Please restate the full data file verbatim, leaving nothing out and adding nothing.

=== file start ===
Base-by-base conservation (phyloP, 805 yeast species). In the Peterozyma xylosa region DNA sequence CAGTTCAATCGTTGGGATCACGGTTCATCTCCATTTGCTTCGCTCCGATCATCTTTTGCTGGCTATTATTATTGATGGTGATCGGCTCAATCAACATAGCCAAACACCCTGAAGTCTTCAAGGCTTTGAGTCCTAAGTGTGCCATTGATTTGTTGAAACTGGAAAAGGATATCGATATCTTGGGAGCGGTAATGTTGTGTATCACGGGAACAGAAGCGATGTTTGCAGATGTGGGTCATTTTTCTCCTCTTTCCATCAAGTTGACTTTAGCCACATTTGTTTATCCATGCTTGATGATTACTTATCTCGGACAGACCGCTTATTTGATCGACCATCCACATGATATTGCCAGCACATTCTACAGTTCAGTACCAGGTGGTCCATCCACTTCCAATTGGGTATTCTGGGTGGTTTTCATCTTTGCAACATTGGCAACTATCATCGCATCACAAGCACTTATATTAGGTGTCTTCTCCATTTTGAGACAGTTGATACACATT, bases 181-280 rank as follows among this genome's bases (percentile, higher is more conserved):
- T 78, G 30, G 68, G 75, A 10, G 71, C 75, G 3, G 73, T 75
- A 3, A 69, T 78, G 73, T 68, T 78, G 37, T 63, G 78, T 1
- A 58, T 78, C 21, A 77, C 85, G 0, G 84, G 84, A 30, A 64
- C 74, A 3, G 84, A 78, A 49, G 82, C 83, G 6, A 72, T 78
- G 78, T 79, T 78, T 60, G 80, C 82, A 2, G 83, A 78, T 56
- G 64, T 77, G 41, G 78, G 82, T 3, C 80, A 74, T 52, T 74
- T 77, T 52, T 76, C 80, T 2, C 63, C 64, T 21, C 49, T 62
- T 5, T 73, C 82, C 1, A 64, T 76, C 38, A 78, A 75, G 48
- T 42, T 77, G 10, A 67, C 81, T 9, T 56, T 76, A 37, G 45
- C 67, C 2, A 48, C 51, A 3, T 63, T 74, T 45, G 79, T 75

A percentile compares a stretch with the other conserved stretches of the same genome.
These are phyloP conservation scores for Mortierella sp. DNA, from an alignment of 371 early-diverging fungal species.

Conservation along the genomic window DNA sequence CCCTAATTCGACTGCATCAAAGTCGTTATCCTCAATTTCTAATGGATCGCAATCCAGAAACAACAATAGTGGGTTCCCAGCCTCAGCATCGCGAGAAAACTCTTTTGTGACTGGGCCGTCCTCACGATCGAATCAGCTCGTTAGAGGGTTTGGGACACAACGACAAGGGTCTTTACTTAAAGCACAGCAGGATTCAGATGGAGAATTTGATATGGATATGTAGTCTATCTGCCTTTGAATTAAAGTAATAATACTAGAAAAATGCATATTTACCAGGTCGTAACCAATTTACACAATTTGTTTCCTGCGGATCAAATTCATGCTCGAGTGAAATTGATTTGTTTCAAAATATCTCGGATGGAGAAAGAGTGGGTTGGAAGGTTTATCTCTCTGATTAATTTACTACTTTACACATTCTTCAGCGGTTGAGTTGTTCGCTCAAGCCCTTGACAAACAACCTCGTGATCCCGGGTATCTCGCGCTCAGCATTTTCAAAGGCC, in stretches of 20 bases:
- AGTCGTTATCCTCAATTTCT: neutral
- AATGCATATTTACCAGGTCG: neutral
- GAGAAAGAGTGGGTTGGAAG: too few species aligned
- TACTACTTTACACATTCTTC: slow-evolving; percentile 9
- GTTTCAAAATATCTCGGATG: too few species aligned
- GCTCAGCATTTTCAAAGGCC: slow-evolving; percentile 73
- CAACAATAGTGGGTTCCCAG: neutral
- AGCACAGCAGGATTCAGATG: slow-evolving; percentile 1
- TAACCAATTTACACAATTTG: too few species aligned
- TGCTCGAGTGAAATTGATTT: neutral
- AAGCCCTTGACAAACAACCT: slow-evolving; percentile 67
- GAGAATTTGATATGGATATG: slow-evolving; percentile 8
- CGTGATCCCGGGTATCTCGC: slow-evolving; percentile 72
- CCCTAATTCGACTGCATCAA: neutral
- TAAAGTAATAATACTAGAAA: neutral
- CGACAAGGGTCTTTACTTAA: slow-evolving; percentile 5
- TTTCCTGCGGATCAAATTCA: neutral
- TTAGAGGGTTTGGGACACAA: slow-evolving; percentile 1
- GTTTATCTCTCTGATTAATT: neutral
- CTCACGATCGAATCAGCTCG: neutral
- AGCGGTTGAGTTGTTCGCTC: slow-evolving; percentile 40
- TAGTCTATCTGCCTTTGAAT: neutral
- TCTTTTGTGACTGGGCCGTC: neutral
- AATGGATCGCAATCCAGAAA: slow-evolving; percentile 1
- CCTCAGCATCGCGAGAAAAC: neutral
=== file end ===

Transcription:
Base-by-base conservation (phyloP, 805 yeast species). In the Peterozyma xylosa region DNA sequence CAGTTCAATCGTTGGGATCACGGTTCATCTCCATTTGCTTCGCTCCGATCATCTTTTGCTGGCTATTATTATTGATGGTGATCGGCTCAATCAACATAGCCAAACACCCTGAAGTCTTCAAGGCTTTGAGTCCTAAGTGTGCCATTGATTTGTTGAAACTGGAAAAGGATATCGATATCTTGGGAGCGGTAATGTTGTGTATCACGGGAACAGAAGCGATGTTTGCAGATGTGGGTCATTTTTCTCCTCTTTCCATCAAGTTGACTTTAGCCACATTTGTTTATCCATGCTTGATGATTACTTATCTCGGACAGACCGCTTATTTGATCGACCATCCACATGATATTGCCAGCACATTCTACAGTTCAGTACCAGGTGGTCCATCCACTTCCAATTGGGTATTCTGGGTGGTTTTCATCTTTGCAACATTGGCAACTATCATCGCATCACAAGCACTTATATTAGGTGTCTTCTCCATTTTGAGACAGTTGATACACATT, bases 181-280 rank as follows among this genome's bases (percentile, higher is more conserved):
- T 78, G 30, G 68, G 75, A 10, G 71, C 75, G 3, G 73, T 75
- A 3, A 69, T 78, G 73, T 68, T 78, G 37, T 63, G 78, T 1
- A 58, T 78, C 21, A 77, C 85, G 0, G 84, G 84, A 30, A 64
- C 74, A 3, G 84, A 78, A 49, G 82, C 83, G 6, A 72, T 78
- G 78, T 79, T 78, T 60, G 80, C 82, A 2, G 83, A 78, T 56
- G 64, T 77, G 41, G 78, G 82, T 3, C 80, A 74, T 52, T 74
- T 77, T 52, T 76, C 80, T 2, C 63, C 64, T 21, C 49, T 62
- T 5, T 73, C 82, C 1, A 64, T 76, C 38, A 78, A 75, G 48
- T 42, T 77, G 10, A 67, C 81, T 9, T 56, T 76, A 37, G 45
- C 67, C 2, A 48, C 51, A 3, T 63, T 74, T 45, G 79, T 75

A percentile compares a stretch with the other conserved stretches of the same genome.
These are phyloP conservation scores for Mortierella sp. DNA, from an alignment of 371 early-diverging fungal species.

Conservation along the genomic window DNA sequence CCCTAATTCGACTGCATCAAAGTCGTTATCCTCAATTTCTAATGGATCGCAATCCAGAAACAACAATAGTGGGTTCCCAGCCTCAGCATCGCGAGAAAACTCTTTTGTGACTGGGCCGTCCTCACGATCGAATCAGCTCGTTAGAGGGTTTGGGACACAACGACAAGGGTCTTTACTTAAAGCACAGCAGGATTCAGATGGAGAATTTGATATGGATATGTAGTCTATCTGCCTTTGAATTAAAGTAATAATACTAGAAAAATGCATATTTACCAGGTCGTAACCAATTTACACAATTTGTTTCCTGCGGATCAAATTCATGCTCGAGTGAAATTGATTTGTTTCAAAATATCTCGGATGGAGAAAGAGTGGGTTGGAAGGTTTATCTCTCTGATTAATTTACTACTTTACACATTCTTCAGCGGTTGAGTTGTTCGCTCAAGCCCTTGACAAACAACCTCGTGATCCCGGGTATCTCGCGCTCAGCATTTTCAAAGGCC, in stretches of 20 bases:
- AGTCGTTATCCTCAATTTCT: neutral
- AATGCATATTTACCAGGTCG: neutral
- GAGAAAGAGTGGGTTGGAAG: too few species aligned
- TACTACTTTACACATTCTTC: slow-evolving; percentile 9
- GTTTCAAAATATCTCGGATG: too few species aligned
- GCTCAGCATTTTCAAAGGCC: slow-evolving; percentile 73
- CAACAATAGTGGGTTCCCAG: neutral
- AGCACAGCAGGATTCAGATG: slow-evolving; percentile 1
- TAACCAATTTACACAATTTG: too few species aligned
- TGCTCGAGTGAAATTGATTT: neutral
- AAGCCCTTGACAAACAACCT: slow-evolving; percentile 67
- GAGAATTTGATATGGATATG: slow-evolving; percentile 8
- CGTGATCCCGGGTATCTCGC: slow-evolving; percentile 72
- CCCTAATTCGACTGCATCAA: neutral
- TAAAGTAATAATACTAGAAA: neutral
- CGACAAGGGTCTTTACTTAA: slow-evolving; percentile 5
- TTTCCTGCGGATCAAATTCA: neutral
- TTAGAGGGTTTGGGACACAA: slow-evolving; percentile 1
- GTTTATCTCTCTGATTAATT: neutral
- CTCACGATCGAATCAGCTCG: neutral
- AGCGGTTGAGTTGTTCGCTC: slow-evolving; percentile 40
- TAGTCTATCTGCCTTTGAAT: neutral
- TCTTTTGTGACTGGGCCGTC: neutral
- AATGGATCGCAATCCAGAAA: slow-evolving; percentile 1
- CCTCAGCATCGCGAGAAAAC: neutral